John Lewis Archive Talk
15 May 2013
with thanks to Gill Horwood
New Venue Sparkles
was a previous talk at the Cookham Festival some years ago, on the
history of the old pottery at Grove Farm, that set running the germ
of an idea to bring the Textile Collection to Cookham.
Judy Faraday, the Partnership Archivist, approached the John
Lewis board and the idea took wing.
sun shone to show to its best the new Grove Heritage Centre’s
building. The Charles
Voysey inspired cedar paneling on the exterior was looking splendid
as was the light, bright interior so that the 5,500 textile designs
could be seen in all their richness.
After a welcoming tea and delicious cake supplied by the
ladies of the church, we were given a talk by Judy Faraday on the
development of fabric printing
processes over time; the Lewis family history; and how the John
Lewis Partnership came about.
were told about the opening of the Oxford Street, London store
years ago next year; the
purchase of Peter Jones in
Sloane Square and how it was managed on more modern
lines by John
Spedan Lewis, not always with his father’s approval.
Judy described how when, John Spedan was recuperating from a
horse riding accident, he thought up the partnership scheme. He
convalesced at a house called The Grove, in
Harrow, surely some
co-incidence. She also
said that 100 years ago the grocery store was
‘Waite, Rose & Taylor’.
The ten shops were acquired by The Partnership in 1937.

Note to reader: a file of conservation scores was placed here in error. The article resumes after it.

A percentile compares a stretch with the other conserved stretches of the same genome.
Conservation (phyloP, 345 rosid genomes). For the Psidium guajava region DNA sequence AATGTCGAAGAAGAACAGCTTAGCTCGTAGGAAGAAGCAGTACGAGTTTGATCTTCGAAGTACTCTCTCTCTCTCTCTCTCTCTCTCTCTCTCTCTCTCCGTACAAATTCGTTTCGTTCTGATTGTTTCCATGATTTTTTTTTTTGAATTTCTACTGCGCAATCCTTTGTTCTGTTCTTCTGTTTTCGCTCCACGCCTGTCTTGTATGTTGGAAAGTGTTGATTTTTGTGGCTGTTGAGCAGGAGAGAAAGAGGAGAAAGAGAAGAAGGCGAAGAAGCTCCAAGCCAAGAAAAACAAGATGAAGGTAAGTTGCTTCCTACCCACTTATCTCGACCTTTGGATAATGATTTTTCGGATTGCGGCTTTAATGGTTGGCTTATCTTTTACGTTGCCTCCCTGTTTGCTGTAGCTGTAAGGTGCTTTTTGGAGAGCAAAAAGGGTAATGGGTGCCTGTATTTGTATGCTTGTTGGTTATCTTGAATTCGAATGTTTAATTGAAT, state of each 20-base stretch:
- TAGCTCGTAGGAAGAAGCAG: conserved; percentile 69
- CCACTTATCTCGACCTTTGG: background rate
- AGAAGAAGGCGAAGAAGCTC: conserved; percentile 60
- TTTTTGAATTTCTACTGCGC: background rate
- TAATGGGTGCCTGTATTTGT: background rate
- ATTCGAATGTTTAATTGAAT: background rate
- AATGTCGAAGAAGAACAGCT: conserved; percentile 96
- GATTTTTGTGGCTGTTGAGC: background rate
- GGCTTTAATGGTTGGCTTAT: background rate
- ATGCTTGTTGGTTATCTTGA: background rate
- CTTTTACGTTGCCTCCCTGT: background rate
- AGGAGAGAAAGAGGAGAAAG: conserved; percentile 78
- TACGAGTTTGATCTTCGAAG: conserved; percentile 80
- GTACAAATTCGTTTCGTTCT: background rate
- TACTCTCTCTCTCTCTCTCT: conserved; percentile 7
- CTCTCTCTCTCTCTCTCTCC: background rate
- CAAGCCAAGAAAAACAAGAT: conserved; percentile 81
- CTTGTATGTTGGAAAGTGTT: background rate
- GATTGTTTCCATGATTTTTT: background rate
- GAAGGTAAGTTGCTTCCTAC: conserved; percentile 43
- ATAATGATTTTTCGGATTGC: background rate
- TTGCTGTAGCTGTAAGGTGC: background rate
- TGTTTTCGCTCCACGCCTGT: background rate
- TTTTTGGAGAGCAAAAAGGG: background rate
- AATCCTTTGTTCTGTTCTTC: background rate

John Lewis stores, in previous times, did people really go to a
store, take a seat, and be served by the assistant while sitting
down – how things have changed in our internet world.
for the fabrics: there was a rosy design with Albert &
Victoria’s profiles hidden in it, designed for the royal yacht;
the purple and red floral for the
R.M.S. Titanic; and coming more up to date and within my and
many Cookham folks’ memory, the daisy-chain
pattern sold in the 60’s & 70s, the biggest seller in the John
Lewis repertoire. Judy
number of metres produced could have stretch from Cookham
to Moscow. It was a
very enjoyable and entertaining presentation.
well as its research facility the plan is to open the archive from
September 2013 to the public on Saturdays, for Partners on Thursdays
and for groups by appointment.
So take a look, sure you’ll remember the daisy-chain
patterns and others as well - a real trip down memory lane.
|Gill Horwood Introduces Judy Faraday||Judy Faraday is congratulated|
|Judy Faraday JLP Archivist at Grove Heritage Centre|
Registered charity No 1094999